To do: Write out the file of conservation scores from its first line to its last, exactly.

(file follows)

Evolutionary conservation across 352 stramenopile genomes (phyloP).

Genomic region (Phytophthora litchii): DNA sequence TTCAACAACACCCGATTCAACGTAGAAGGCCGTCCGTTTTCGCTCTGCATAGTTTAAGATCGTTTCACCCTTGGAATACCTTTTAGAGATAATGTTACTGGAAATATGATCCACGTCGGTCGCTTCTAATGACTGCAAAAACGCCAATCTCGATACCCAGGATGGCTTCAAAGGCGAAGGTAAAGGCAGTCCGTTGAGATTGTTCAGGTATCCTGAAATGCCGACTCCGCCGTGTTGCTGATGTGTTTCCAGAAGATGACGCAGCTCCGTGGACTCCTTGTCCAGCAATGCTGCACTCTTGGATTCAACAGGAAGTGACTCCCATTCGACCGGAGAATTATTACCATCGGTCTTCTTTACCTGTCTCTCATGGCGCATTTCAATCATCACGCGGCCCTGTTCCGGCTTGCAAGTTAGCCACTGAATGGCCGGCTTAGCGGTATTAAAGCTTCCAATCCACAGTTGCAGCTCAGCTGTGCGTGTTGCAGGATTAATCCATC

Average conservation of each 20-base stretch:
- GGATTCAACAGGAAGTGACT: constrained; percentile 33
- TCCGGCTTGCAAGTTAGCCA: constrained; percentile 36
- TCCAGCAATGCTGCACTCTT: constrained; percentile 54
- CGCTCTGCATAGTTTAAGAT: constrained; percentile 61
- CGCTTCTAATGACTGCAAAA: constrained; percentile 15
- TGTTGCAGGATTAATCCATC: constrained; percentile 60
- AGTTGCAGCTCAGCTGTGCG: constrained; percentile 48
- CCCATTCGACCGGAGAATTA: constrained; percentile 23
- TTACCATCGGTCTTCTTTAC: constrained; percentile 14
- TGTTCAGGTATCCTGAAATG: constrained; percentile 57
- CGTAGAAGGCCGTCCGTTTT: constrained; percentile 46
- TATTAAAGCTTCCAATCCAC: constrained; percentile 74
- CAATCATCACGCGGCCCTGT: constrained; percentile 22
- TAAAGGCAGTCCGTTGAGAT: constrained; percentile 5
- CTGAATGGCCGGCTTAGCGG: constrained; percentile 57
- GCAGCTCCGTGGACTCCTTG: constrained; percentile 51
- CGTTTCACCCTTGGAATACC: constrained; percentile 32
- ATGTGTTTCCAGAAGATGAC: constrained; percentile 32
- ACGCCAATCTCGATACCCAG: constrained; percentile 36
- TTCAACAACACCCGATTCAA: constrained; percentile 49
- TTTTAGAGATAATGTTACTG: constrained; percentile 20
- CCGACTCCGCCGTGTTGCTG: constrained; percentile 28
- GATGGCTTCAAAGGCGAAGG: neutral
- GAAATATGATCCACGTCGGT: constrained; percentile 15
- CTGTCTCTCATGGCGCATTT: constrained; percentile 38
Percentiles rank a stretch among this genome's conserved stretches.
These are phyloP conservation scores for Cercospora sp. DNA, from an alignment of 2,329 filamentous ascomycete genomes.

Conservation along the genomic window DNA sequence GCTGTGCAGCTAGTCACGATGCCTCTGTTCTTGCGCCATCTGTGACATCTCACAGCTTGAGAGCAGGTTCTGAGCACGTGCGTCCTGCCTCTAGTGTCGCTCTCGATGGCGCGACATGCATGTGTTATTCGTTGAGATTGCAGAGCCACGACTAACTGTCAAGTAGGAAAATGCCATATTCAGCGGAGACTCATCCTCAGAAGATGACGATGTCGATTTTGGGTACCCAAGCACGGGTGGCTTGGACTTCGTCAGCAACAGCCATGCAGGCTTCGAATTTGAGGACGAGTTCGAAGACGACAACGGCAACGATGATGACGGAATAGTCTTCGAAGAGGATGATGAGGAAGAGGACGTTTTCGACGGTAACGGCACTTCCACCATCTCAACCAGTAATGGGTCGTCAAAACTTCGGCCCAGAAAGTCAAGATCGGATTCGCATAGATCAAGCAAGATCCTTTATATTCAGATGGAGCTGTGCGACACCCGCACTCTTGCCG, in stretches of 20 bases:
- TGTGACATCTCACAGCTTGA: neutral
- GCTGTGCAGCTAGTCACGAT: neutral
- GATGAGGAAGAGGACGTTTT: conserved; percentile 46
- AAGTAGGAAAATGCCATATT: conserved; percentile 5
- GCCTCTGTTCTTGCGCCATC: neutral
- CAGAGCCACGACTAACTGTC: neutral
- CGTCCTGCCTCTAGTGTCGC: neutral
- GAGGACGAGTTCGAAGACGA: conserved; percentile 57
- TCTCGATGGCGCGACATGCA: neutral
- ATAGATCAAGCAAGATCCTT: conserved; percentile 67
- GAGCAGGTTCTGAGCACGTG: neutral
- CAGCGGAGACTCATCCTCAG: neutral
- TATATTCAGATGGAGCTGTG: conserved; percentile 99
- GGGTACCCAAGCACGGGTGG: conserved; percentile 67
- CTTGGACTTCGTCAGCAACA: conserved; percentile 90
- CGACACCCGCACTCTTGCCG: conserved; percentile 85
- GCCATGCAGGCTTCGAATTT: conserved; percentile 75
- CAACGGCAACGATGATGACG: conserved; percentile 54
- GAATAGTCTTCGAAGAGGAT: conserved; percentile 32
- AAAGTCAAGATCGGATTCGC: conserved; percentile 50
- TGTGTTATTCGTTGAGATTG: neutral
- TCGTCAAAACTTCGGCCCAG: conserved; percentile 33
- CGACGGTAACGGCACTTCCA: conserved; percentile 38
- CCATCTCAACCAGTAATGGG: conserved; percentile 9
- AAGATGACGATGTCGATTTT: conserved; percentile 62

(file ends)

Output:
Evolutionary conservation across 352 stramenopile genomes (phyloP).

Genomic region (Phytophthora litchii): DNA sequence TTCAACAACACCCGATTCAACGTAGAAGGCCGTCCGTTTTCGCTCTGCATAGTTTAAGATCGTTTCACCCTTGGAATACCTTTTAGAGATAATGTTACTGGAAATATGATCCACGTCGGTCGCTTCTAATGACTGCAAAAACGCCAATCTCGATACCCAGGATGGCTTCAAAGGCGAAGGTAAAGGCAGTCCGTTGAGATTGTTCAGGTATCCTGAAATGCCGACTCCGCCGTGTTGCTGATGTGTTTCCAGAAGATGACGCAGCTCCGTGGACTCCTTGTCCAGCAATGCTGCACTCTTGGATTCAACAGGAAGTGACTCCCATTCGACCGGAGAATTATTACCATCGGTCTTCTTTACCTGTCTCTCATGGCGCATTTCAATCATCACGCGGCCCTGTTCCGGCTTGCAAGTTAGCCACTGAATGGCCGGCTTAGCGGTATTAAAGCTTCCAATCCACAGTTGCAGCTCAGCTGTGCGTGTTGCAGGATTAATCCATC

Average conservation of each 20-base stretch:
- GGATTCAACAGGAAGTGACT: constrained; percentile 33
- TCCGGCTTGCAAGTTAGCCA: constrained; percentile 36
- TCCAGCAATGCTGCACTCTT: constrained; percentile 54
- CGCTCTGCATAGTTTAAGAT: constrained; percentile 61
- CGCTTCTAATGACTGCAAAA: constrained; percentile 15
- TGTTGCAGGATTAATCCATC: constrained; percentile 60
- AGTTGCAGCTCAGCTGTGCG: constrained; percentile 48
- CCCATTCGACCGGAGAATTA: constrained; percentile 23
- TTACCATCGGTCTTCTTTAC: constrained; percentile 14
- TGTTCAGGTATCCTGAAATG: constrained; percentile 57
- CGTAGAAGGCCGTCCGTTTT: constrained; percentile 46
- TATTAAAGCTTCCAATCCAC: constrained; percentile 74
- CAATCATCACGCGGCCCTGT: constrained; percentile 22
- TAAAGGCAGTCCGTTGAGAT: constrained; percentile 5
- CTGAATGGCCGGCTTAGCGG: constrained; percentile 57
- GCAGCTCCGTGGACTCCTTG: constrained; percentile 51
- CGTTTCACCCTTGGAATACC: constrained; percentile 32
- ATGTGTTTCCAGAAGATGAC: constrained; percentile 32
- ACGCCAATCTCGATACCCAG: constrained; percentile 36
- TTCAACAACACCCGATTCAA: constrained; percentile 49
- TTTTAGAGATAATGTTACTG: constrained; percentile 20
- CCGACTCCGCCGTGTTGCTG: constrained; percentile 28
- GATGGCTTCAAAGGCGAAGG: neutral
- GAAATATGATCCACGTCGGT: constrained; percentile 15
- CTGTCTCTCATGGCGCATTT: constrained; percentile 38
Percentiles rank a stretch among this genome's conserved stretches.
These are phyloP conservation scores for Cercospora sp. DNA, from an alignment of 2,329 filamentous ascomycete genomes.

Conservation along the genomic window DNA sequence GCTGTGCAGCTAGTCACGATGCCTCTGTTCTTGCGCCATCTGTGACATCTCACAGCTTGAGAGCAGGTTCTGAGCACGTGCGTCCTGCCTCTAGTGTCGCTCTCGATGGCGCGACATGCATGTGTTATTCGTTGAGATTGCAGAGCCACGACTAACTGTCAAGTAGGAAAATGCCATATTCAGCGGAGACTCATCCTCAGAAGATGACGATGTCGATTTTGGGTACCCAAGCACGGGTGGCTTGGACTTCGTCAGCAACAGCCATGCAGGCTTCGAATTTGAGGACGAGTTCGAAGACGACAACGGCAACGATGATGACGGAATAGTCTTCGAAGAGGATGATGAGGAAGAGGACGTTTTCGACGGTAACGGCACTTCCACCATCTCAACCAGTAATGGGTCGTCAAAACTTCGGCCCAGAAAGTCAAGATCGGATTCGCATAGATCAAGCAAGATCCTTTATATTCAGATGGAGCTGTGCGACACCCGCACTCTTGCCG, in stretches of 20 bases:
- TGTGACATCTCACAGCTTGA: neutral
- GCTGTGCAGCTAGTCACGAT: neutral
- GATGAGGAAGAGGACGTTTT: conserved; percentile 46
- AAGTAGGAAAATGCCATATT: conserved; percentile 5
- GCCTCTGTTCTTGCGCCATC: neutral
- CAGAGCCACGACTAACTGTC: neutral
- CGTCCTGCCTCTAGTGTCGC: neutral
- GAGGACGAGTTCGAAGACGA: conserved; percentile 57
- TCTCGATGGCGCGACATGCA: neutral
- ATAGATCAAGCAAGATCCTT: conserved; percentile 67
- GAGCAGGTTCTGAGCACGTG: neutral
- CAGCGGAGACTCATCCTCAG: neutral
- TATATTCAGATGGAGCTGTG: conserved; percentile 99
- GGGTACCCAAGCACGGGTGG: conserved; percentile 67
- CTTGGACTTCGTCAGCAACA: conserved; percentile 90
- CGACACCCGCACTCTTGCCG: conserved; percentile 85
- GCCATGCAGGCTTCGAATTT: conserved; percentile 75
- CAACGGCAACGATGATGACG: conserved; percentile 54
- GAATAGTCTTCGAAGAGGAT: conserved; percentile 32
- AAAGTCAAGATCGGATTCGC: conserved; percentile 50
- TGTGTTATTCGTTGAGATTG: neutral
- TCGTCAAAACTTCGGCCCAG: conserved; percentile 33
- CGACGGTAACGGCACTTCCA: conserved; percentile 38
- CCATCTCAACCAGTAATGGG: conserved; percentile 9
- AAGATGACGATGTCGATTTT: conserved; percentile 62